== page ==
San Jose, Calif.—May 20, 2014
LIPA Applauds the IEC’s Update to International Laser Standards
LIPA continues efforts to ensure worldwide adoption
The Laser Illuminated Projector Association (LIPA), applauds the efforts of the dedicated scientists of the International Electrotechnical Commission’s (IEC) for the May 16 publication of IEC 60825-1:2014, also known as ‘Edition 3’. This standard acknowledges, among many other updates, that laser illuminated projectors (LIPs) should be classified the same way as lamp-based projectors; rather than as laser light show products. This action effectively acknowledges that the light emitted from LIPs is unlike that of collimated laser beams used in light shows or other direct laser beam products.
The IEC’s Technical Council 76 (TC76), which drafted and debated the new standard, is an international group of laser experts which ensured that Edition 3 (IEC 60825-1:2014) reflects the current scientific knowledge. The group based their analysis upon comprehensive scientific review of the latest laser products.
“Congratulations to the TC76 Committee and working groups who worked tirelessly on updating the 60825 standards with Edition 3,” noted Pete Ludé, chairman of LIPA’s regulatory committee. “The IEC has recognized the changing nature of laser and projection technology and helped to lift a significant market burden on the projection industry. We look forward to further updates to IEC standards, such as the IEC 62471-5, and the prompt actions by governments and regulatory bodies around the world to update regulations to reflect this important new international standard.”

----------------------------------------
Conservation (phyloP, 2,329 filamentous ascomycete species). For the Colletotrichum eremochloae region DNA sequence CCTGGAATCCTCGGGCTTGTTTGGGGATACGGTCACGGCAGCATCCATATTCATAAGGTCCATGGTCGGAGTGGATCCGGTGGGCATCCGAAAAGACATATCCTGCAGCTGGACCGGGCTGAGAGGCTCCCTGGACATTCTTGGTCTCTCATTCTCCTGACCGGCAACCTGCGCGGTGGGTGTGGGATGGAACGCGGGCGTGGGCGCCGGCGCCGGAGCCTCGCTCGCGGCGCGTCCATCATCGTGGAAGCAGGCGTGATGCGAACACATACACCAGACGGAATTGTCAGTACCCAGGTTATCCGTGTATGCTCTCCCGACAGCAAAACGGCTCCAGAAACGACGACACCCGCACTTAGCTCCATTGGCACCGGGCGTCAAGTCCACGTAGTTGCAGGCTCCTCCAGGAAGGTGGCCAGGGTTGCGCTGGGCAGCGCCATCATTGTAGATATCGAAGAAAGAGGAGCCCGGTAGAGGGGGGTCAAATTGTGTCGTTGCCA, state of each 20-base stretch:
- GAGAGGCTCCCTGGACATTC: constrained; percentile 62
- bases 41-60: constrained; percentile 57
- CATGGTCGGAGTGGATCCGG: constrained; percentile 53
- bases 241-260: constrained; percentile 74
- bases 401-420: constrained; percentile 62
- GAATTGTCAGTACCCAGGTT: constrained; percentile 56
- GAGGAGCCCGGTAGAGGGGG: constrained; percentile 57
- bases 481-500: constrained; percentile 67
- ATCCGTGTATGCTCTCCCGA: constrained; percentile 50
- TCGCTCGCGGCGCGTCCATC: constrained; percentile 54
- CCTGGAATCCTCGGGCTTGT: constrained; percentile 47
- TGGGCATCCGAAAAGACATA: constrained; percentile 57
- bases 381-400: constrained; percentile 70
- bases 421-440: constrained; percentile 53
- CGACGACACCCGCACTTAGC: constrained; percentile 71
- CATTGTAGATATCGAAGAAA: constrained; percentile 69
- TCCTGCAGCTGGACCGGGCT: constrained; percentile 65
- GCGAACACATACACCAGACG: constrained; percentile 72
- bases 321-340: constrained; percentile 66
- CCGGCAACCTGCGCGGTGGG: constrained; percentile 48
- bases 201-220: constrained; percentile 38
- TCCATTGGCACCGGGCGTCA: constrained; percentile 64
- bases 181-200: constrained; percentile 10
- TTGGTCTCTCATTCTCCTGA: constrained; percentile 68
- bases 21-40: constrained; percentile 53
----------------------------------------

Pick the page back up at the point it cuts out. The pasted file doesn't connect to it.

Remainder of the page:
Almost every country bases its product safety regulations upon the IEC standards, and many will now take additional steps to ensure its effective implementation. Many countries, including the U.S. and the European Union member states, are in various stages of review of the new standard for consistency with its existing laws and regulations.
In the U.S., LIPA will continue to collaborate with the Food and Drug Administration’s (FDA) Center for Devices and Radiological Health (CDRH), to ensure the regulatory pathway reflects the latest in scientific findings and permits the adoption of these energy-saving, brighter projectors. In the European Union, LIPA will continue to work with local jurisdictions to ensure that LIPs meet consumer and workplace safety regulations, and those regulations are consistent with optical radiation directives.
LIPA members will also continue their work with the IEC to ensure that the body of standards under which the majority of LIPs will now fall (IEC 62471-5, Edition 1) takes into consideration the unique aspects of image projectors and creates appropriate scientific-based recommendations for their risk classification, and does not place unnecessarily burdensome regulations upon LIPs manufacturers.